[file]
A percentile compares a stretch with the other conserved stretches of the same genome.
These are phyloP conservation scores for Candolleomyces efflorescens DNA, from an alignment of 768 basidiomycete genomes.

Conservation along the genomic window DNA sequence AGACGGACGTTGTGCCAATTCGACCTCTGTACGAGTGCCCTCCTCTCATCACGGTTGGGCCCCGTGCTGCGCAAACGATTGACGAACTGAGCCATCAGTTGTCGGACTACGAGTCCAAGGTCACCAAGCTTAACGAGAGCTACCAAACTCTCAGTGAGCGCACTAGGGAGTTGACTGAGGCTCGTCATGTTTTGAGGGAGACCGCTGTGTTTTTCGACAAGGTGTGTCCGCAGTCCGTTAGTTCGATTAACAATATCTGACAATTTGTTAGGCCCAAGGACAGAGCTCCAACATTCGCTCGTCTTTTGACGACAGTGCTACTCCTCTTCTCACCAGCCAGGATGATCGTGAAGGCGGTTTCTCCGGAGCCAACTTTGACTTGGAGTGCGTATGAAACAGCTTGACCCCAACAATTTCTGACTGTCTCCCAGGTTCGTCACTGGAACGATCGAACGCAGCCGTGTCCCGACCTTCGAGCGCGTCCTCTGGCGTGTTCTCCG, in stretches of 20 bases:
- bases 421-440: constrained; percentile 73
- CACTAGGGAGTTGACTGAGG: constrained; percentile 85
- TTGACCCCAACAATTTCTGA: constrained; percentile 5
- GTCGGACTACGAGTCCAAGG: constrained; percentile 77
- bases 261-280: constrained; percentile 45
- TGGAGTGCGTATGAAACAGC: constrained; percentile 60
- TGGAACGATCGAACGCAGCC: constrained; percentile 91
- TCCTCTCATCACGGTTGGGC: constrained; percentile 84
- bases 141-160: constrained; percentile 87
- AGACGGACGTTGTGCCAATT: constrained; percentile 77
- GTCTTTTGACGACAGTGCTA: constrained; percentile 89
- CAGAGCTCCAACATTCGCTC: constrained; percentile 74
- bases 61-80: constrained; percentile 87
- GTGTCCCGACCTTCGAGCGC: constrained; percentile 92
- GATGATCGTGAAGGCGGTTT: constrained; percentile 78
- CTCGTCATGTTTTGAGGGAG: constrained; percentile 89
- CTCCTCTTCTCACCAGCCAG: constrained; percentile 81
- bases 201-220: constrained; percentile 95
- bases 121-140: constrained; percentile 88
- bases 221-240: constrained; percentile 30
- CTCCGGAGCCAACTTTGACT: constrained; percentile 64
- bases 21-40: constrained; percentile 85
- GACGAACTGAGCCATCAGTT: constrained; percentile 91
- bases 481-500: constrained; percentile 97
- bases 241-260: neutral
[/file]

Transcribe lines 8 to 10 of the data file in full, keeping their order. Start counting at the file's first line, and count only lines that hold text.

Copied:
- bases 261-280: constrained; percentile 45
- TGGAGTGCGTATGAAACAGC: constrained; percentile 60
- TGGAACGATCGAACGCAGCC: constrained; percentile 91